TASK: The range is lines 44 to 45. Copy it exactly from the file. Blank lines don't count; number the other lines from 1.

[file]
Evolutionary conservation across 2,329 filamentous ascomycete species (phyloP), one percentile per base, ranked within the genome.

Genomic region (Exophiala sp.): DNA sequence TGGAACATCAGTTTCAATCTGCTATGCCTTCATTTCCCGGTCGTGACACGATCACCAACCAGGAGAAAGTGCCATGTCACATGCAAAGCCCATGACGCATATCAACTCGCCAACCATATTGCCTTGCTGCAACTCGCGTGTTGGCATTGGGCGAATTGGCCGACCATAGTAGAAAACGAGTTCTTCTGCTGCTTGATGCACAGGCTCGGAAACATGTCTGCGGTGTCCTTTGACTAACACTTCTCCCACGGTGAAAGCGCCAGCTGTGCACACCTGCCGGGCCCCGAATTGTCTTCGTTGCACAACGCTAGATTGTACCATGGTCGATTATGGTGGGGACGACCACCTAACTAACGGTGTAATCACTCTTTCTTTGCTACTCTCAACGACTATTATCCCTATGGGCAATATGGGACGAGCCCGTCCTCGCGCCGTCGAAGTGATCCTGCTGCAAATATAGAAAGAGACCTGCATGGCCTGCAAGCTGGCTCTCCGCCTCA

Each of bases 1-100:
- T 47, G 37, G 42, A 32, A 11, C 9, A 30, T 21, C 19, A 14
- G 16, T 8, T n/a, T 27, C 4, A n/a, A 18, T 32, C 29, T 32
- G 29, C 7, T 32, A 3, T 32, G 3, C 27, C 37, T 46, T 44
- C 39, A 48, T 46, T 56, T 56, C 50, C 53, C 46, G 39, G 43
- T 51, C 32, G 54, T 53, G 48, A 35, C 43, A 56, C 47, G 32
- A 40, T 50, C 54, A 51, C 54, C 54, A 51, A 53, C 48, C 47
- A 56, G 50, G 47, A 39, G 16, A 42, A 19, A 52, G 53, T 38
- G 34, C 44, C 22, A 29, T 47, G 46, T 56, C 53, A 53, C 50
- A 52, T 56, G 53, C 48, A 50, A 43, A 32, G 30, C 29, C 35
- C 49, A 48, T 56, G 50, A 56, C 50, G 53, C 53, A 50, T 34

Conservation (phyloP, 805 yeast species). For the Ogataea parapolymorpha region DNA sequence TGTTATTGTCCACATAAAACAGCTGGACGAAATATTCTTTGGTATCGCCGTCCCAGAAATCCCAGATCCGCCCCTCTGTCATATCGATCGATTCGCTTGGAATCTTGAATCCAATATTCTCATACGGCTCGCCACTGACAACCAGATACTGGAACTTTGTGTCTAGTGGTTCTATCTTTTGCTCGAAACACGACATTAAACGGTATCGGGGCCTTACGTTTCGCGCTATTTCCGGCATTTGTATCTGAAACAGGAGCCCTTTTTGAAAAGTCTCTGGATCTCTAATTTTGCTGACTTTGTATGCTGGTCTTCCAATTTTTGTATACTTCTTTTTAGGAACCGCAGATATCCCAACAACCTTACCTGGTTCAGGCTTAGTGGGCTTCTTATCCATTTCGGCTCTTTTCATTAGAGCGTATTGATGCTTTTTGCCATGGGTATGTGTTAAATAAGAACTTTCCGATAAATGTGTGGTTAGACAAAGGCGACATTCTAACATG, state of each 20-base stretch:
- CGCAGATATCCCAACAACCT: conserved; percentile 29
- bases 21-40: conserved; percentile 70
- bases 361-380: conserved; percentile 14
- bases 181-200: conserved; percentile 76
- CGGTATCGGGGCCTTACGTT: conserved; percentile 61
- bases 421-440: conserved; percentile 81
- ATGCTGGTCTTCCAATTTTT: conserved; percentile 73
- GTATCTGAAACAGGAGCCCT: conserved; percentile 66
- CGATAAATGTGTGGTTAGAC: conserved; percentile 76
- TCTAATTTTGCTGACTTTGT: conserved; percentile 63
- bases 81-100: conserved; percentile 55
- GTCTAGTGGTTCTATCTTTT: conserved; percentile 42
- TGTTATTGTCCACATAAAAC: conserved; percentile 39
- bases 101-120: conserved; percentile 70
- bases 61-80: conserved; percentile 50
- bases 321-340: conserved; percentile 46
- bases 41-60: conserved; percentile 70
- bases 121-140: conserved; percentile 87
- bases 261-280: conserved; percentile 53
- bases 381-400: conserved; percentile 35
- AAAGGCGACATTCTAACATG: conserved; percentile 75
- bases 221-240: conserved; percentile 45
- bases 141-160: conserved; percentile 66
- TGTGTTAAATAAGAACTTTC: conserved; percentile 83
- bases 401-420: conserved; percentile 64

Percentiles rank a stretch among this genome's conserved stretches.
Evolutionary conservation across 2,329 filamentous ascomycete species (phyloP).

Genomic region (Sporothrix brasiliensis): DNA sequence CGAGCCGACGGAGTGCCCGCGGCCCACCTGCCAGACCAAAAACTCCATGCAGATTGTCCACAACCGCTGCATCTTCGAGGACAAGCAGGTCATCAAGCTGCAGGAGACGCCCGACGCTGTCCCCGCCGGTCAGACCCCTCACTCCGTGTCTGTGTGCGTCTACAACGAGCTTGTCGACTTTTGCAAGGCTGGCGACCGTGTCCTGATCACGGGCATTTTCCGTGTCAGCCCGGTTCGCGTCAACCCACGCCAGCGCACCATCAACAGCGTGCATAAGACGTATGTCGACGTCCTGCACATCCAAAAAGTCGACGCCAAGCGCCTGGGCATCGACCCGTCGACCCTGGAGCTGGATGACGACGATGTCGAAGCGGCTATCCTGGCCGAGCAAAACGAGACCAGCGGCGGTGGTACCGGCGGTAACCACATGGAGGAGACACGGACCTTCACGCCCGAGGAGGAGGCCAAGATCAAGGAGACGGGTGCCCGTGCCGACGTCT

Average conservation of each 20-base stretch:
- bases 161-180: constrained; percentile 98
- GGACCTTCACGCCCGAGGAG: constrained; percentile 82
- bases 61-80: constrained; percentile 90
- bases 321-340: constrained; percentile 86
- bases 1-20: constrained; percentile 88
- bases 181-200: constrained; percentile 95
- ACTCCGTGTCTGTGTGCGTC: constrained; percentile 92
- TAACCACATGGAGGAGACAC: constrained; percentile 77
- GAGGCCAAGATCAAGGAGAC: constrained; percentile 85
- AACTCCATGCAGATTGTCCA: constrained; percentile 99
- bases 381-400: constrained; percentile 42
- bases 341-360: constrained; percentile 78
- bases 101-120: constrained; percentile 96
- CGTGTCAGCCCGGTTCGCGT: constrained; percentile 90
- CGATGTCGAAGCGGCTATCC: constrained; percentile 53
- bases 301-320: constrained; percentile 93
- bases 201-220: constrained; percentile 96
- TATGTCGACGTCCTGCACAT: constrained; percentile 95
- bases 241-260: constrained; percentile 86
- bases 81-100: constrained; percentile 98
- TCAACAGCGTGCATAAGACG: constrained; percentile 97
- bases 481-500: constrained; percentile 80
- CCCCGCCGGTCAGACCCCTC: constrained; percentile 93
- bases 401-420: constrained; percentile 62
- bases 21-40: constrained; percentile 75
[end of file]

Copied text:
- bases 161-180: constrained; percentile 98
- GGACCTTCACGCCCGAGGAG: constrained; percentile 82